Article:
Knowing is key. how to use some of your Mac’s more powerful features, even if they seem intimidating and complex at first glance. You can use this to quickly identify and solve problems or automate repetitive tasks.
Text-based input using a command prompt will never feel as user-friendly as your Mac’s graphical user interface (GUI), but that doesn’t mean you should avoid it altogether. You can use the Terminal app (found under Applications > Utilities) to do just about everything on your Mac, from basic file operations to blacklisting websites or changing system preferences for which there is no toggle.
We’ve put together a list of 16 Terminal commands that every Mac user should know, which includes all the basics like navigating the file system, using flags (which modify how commands behave), and running commands as root (or super user). The Terminal can be used to do other tricks, such as adding blank spaces or hiding files.
The ability to drag and move files and folders directly into Terminal is another top tip. This can help make your Terminal experience more enjoyable. It fills in the directory path, eliminating the chance of making a mistake when you execute a command. This feature is particularly useful for whitelisting applications that have been quarantined.
Automator, a visual and powerful tool that automates repetitive tasks. It also creates shortcuts that can be reused over and again. One of the most useful Automator features is the ability to add automations to your Mac’s “Quick Actions” right-click context menu.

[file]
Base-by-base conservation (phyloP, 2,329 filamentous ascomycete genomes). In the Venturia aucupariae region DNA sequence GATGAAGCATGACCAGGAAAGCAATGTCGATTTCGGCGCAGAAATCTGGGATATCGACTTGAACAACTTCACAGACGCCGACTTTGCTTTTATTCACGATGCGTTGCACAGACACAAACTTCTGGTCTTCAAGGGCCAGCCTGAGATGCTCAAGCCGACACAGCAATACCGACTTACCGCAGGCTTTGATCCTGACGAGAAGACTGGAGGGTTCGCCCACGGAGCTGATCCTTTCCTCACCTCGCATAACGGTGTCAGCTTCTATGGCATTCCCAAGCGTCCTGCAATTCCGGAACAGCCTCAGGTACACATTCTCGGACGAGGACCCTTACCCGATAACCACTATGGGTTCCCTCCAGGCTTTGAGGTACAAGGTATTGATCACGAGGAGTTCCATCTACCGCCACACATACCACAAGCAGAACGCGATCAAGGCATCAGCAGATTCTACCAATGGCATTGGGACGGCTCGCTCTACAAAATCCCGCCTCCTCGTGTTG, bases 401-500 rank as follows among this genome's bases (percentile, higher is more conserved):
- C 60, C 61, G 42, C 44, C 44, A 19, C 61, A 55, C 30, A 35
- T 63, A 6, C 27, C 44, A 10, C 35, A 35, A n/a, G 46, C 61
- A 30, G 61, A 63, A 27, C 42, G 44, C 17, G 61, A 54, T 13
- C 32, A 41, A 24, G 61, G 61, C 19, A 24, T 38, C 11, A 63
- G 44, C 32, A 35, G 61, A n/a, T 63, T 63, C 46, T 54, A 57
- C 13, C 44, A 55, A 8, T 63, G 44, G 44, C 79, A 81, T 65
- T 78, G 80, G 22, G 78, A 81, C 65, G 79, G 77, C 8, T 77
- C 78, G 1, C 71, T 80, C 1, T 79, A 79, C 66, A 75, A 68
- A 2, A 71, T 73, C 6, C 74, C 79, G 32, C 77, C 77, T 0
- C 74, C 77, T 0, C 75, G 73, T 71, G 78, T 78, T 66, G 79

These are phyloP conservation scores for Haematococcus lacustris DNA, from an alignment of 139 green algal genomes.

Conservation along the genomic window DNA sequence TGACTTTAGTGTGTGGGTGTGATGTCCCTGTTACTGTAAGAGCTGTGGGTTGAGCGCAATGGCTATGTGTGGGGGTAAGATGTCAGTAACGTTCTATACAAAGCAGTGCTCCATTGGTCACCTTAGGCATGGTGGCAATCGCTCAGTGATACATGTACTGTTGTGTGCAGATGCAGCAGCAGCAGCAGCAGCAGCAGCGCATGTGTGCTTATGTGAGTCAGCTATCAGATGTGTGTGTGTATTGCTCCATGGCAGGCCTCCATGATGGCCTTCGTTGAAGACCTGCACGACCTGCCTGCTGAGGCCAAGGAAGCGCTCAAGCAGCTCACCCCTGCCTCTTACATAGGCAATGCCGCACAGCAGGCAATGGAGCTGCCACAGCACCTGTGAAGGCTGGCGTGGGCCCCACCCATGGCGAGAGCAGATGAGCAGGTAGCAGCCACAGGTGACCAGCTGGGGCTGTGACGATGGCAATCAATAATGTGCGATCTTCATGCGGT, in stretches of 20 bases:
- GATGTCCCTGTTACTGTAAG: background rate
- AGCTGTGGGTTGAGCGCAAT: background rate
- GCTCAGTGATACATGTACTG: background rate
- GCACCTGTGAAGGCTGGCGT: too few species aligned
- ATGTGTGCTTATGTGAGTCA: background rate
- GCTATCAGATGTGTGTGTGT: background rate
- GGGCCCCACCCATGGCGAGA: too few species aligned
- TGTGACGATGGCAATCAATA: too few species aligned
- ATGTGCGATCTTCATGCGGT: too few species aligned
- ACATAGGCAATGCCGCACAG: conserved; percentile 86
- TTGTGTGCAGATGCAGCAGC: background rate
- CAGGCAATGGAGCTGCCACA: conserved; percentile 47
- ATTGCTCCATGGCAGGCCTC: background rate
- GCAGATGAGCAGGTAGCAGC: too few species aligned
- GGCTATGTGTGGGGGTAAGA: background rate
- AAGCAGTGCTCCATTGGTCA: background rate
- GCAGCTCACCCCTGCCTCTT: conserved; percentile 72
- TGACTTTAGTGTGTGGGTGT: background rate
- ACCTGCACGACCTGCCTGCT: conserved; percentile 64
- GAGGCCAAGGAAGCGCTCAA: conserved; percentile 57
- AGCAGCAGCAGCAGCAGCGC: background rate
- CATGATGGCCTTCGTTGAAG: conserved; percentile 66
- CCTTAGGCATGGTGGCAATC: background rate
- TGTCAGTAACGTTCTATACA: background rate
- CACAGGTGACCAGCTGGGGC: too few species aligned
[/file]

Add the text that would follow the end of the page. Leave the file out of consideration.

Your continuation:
These are context-aware, so if you create an automation that only applies to image files it will only show up when you’ve selected an image file. This allows us to quickly resize images in batches to predetermined sizes. These are then ready to publish on How-To Geek. To upload files to a specified destination, you can create automations, add an APP to the Applications folder and install font files from your font library.
Check out our guide to getting started with Automator, which you’ll find in your Mac’s Applications > Utilities folder.
The Shortcuts app is a bit like Automator in that it can be used to run powerful workflows and automations that are built using a drag-and-drop interface. Shortcuts isn’t as powerful as Automator in terms of raw utility, but the app is a bit easier to work with and the results can be easily shared with other users.
We’ve got a list of eight handy Shortcuts for Mac that you can install in a few clicks, plus five more designed for office productivity. Shortcuts is a free app that lets you create shortcuts using native macOS or compatible third-party applications. These can be triggered from your Mac’s menu bar or using Siri.
Shortcuts can be synced via iCloud, and they are also available on iPhone or iPad. This is the original launch of the app.
Activity Monitor for Mac is the Mac version of the windows The Task Manager shows you what’s running at any particular time on your Mac. Understanding this tool can help you identify and kill unresponsive apps and spot apps that are consuming the most energy and other resources.
Many of the processes you spot here are system services like kernel_task, cloudd, and mdworker, which shouldn’t necessarily be tampered with. It is possible to identify and stop non-system process. Activity Monitor can be used to determine whether Rosetta 2 is running an Apple Silicon or legacy Intel app.
Activity Monitor tip: Keep the app on your desktop and you can use it to show CPU, memory or network usage.
RELATED: How to monitor CPU usage on your Mac’s Dock